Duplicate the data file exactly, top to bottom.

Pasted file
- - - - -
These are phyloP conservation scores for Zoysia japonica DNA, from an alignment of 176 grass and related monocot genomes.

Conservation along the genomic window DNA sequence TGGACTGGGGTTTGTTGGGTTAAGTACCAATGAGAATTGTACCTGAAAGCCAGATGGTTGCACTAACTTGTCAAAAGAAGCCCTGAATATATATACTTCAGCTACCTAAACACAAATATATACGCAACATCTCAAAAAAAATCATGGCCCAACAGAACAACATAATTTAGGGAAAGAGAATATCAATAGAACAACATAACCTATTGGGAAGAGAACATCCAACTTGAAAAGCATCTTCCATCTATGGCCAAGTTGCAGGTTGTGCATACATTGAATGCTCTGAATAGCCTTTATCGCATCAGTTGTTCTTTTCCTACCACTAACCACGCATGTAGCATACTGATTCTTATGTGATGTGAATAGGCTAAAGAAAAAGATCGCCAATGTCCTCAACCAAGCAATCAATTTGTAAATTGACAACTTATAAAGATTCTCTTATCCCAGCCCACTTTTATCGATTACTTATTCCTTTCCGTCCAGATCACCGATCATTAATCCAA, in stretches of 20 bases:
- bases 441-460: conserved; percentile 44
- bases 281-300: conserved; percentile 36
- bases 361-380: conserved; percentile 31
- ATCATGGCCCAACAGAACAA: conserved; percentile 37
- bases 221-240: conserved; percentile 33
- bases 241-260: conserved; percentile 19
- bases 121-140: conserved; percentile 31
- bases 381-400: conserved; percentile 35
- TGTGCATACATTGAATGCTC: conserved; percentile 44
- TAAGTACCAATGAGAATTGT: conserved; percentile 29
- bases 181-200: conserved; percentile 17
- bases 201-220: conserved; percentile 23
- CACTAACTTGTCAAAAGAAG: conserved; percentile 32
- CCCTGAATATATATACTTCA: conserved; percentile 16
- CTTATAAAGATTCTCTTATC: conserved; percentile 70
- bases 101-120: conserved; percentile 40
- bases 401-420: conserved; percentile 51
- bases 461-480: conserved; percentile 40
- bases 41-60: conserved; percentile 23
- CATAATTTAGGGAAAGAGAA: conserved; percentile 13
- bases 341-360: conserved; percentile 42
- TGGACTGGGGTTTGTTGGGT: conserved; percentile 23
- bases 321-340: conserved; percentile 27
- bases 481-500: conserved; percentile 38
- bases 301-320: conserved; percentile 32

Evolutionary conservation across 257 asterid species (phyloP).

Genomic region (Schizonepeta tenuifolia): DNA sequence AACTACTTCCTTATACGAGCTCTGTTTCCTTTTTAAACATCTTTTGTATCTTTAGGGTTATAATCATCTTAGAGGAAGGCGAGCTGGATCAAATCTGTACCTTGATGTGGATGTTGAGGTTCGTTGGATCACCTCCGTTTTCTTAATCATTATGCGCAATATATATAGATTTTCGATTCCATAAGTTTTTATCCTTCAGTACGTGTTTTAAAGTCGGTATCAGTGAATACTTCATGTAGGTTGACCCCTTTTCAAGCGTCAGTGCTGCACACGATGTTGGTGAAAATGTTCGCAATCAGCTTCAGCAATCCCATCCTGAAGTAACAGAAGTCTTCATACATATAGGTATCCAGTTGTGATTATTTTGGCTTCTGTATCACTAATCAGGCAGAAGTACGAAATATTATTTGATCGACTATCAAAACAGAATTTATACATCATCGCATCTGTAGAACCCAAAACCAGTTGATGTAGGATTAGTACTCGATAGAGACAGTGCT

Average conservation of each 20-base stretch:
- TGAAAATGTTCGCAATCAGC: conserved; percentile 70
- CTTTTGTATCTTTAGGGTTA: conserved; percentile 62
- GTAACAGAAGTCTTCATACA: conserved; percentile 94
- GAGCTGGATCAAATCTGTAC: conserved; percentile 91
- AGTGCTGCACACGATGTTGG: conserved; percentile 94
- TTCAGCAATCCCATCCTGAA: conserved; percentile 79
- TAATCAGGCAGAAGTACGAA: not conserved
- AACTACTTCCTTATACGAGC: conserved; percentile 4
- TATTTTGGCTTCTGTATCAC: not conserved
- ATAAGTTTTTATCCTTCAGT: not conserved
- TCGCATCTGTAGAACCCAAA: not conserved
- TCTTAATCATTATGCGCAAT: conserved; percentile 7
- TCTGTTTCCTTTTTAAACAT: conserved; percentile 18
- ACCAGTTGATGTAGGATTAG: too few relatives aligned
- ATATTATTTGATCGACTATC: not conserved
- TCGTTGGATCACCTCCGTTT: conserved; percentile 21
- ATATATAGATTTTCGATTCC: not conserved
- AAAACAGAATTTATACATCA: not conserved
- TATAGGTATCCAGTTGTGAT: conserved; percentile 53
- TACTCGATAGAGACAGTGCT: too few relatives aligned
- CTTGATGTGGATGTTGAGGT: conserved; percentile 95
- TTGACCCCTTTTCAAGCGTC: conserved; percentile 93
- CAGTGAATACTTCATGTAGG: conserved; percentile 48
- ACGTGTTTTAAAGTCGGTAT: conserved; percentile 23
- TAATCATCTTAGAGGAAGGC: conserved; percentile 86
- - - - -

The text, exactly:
These are phyloP conservation scores for Zoysia japonica DNA, from an alignment of 176 grass and related monocot genomes.

Conservation along the genomic window DNA sequence TGGACTGGGGTTTGTTGGGTTAAGTACCAATGAGAATTGTACCTGAAAGCCAGATGGTTGCACTAACTTGTCAAAAGAAGCCCTGAATATATATACTTCAGCTACCTAAACACAAATATATACGCAACATCTCAAAAAAAATCATGGCCCAACAGAACAACATAATTTAGGGAAAGAGAATATCAATAGAACAACATAACCTATTGGGAAGAGAACATCCAACTTGAAAAGCATCTTCCATCTATGGCCAAGTTGCAGGTTGTGCATACATTGAATGCTCTGAATAGCCTTTATCGCATCAGTTGTTCTTTTCCTACCACTAACCACGCATGTAGCATACTGATTCTTATGTGATGTGAATAGGCTAAAGAAAAAGATCGCCAATGTCCTCAACCAAGCAATCAATTTGTAAATTGACAACTTATAAAGATTCTCTTATCCCAGCCCACTTTTATCGATTACTTATTCCTTTCCGTCCAGATCACCGATCATTAATCCAA, in stretches of 20 bases:
- bases 441-460: conserved; percentile 44
- bases 281-300: conserved; percentile 36
- bases 361-380: conserved; percentile 31
- ATCATGGCCCAACAGAACAA: conserved; percentile 37
- bases 221-240: conserved; percentile 33
- bases 241-260: conserved; percentile 19
- bases 121-140: conserved; percentile 31
- bases 381-400: conserved; percentile 35
- TGTGCATACATTGAATGCTC: conserved; percentile 44
- TAAGTACCAATGAGAATTGT: conserved; percentile 29
- bases 181-200: conserved; percentile 17
- bases 201-220: conserved; percentile 23
- CACTAACTTGTCAAAAGAAG: conserved; percentile 32
- CCCTGAATATATATACTTCA: conserved; percentile 16
- CTTATAAAGATTCTCTTATC: conserved; percentile 70
- bases 101-120: conserved; percentile 40
- bases 401-420: conserved; percentile 51
- bases 461-480: conserved; percentile 40
- bases 41-60: conserved; percentile 23
- CATAATTTAGGGAAAGAGAA: conserved; percentile 13
- bases 341-360: conserved; percentile 42
- TGGACTGGGGTTTGTTGGGT: conserved; percentile 23
- bases 321-340: conserved; percentile 27
- bases 481-500: conserved; percentile 38
- bases 301-320: conserved; percentile 32

Evolutionary conservation across 257 asterid species (phyloP).

Genomic region (Schizonepeta tenuifolia): DNA sequence AACTACTTCCTTATACGAGCTCTGTTTCCTTTTTAAACATCTTTTGTATCTTTAGGGTTATAATCATCTTAGAGGAAGGCGAGCTGGATCAAATCTGTACCTTGATGTGGATGTTGAGGTTCGTTGGATCACCTCCGTTTTCTTAATCATTATGCGCAATATATATAGATTTTCGATTCCATAAGTTTTTATCCTTCAGTACGTGTTTTAAAGTCGGTATCAGTGAATACTTCATGTAGGTTGACCCCTTTTCAAGCGTCAGTGCTGCACACGATGTTGGTGAAAATGTTCGCAATCAGCTTCAGCAATCCCATCCTGAAGTAACAGAAGTCTTCATACATATAGGTATCCAGTTGTGATTATTTTGGCTTCTGTATCACTAATCAGGCAGAAGTACGAAATATTATTTGATCGACTATCAAAACAGAATTTATACATCATCGCATCTGTAGAACCCAAAACCAGTTGATGTAGGATTAGTACTCGATAGAGACAGTGCT

Average conservation of each 20-base stretch:
- TGAAAATGTTCGCAATCAGC: conserved; percentile 70
- CTTTTGTATCTTTAGGGTTA: conserved; percentile 62
- GTAACAGAAGTCTTCATACA: conserved; percentile 94
- GAGCTGGATCAAATCTGTAC: conserved; percentile 91
- AGTGCTGCACACGATGTTGG: conserved; percentile 94
- TTCAGCAATCCCATCCTGAA: conserved; percentile 79
- TAATCAGGCAGAAGTACGAA: not conserved
- AACTACTTCCTTATACGAGC: conserved; percentile 4
- TATTTTGGCTTCTGTATCAC: not conserved
- ATAAGTTTTTATCCTTCAGT: not conserved
- TCGCATCTGTAGAACCCAAA: not conserved
- TCTTAATCATTATGCGCAAT: conserved; percentile 7
- TCTGTTTCCTTTTTAAACAT: conserved; percentile 18
- ACCAGTTGATGTAGGATTAG: too few relatives aligned
- ATATTATTTGATCGACTATC: not conserved
- TCGTTGGATCACCTCCGTTT: conserved; percentile 21
- ATATATAGATTTTCGATTCC: not conserved
- AAAACAGAATTTATACATCA: not conserved
- TATAGGTATCCAGTTGTGAT: conserved; percentile 53
- TACTCGATAGAGACAGTGCT: too few relatives aligned
- CTTGATGTGGATGTTGAGGT: conserved; percentile 95
- TTGACCCCTTTTCAAGCGTC: conserved; percentile 93
- CAGTGAATACTTCATGTAGG: conserved; percentile 48
- ACGTGTTTTAAAGTCGGTAT: conserved; percentile 23
- TAATCATCTTAGAGGAAGGC: conserved; percentile 86